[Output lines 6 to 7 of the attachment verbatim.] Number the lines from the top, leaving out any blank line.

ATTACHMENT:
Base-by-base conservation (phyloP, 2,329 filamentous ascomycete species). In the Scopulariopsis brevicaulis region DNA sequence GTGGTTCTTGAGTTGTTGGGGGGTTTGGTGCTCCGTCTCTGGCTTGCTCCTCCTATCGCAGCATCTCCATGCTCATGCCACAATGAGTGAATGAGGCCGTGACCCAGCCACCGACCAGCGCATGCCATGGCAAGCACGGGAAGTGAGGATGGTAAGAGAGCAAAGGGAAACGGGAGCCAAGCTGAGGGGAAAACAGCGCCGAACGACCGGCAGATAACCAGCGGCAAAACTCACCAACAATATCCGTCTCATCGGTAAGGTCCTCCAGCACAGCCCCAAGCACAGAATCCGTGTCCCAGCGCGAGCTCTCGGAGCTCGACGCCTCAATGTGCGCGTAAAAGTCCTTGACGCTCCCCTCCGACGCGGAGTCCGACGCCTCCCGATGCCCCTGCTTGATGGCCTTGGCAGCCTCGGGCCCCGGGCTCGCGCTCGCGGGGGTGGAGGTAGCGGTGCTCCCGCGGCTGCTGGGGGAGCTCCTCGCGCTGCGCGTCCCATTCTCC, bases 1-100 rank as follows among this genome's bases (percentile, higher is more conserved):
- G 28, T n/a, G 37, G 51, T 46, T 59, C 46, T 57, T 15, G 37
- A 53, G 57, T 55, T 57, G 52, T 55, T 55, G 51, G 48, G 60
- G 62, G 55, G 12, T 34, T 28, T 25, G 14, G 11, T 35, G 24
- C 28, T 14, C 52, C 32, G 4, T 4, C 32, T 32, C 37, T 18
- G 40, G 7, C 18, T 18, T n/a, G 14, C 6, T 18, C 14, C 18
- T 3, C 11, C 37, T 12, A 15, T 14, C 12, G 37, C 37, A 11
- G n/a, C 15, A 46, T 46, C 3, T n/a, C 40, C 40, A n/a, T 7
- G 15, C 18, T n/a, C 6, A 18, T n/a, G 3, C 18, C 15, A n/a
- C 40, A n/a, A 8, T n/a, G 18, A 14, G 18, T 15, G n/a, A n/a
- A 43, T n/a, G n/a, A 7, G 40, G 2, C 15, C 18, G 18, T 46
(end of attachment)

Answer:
- G 40, G 7, C 18, T 18, T n/a, G 14, C 6, T 18, C 14, C 18
- T 3, C 11, C 37, T 12, A 15, T 14, C 12, G 37, C 37, A 11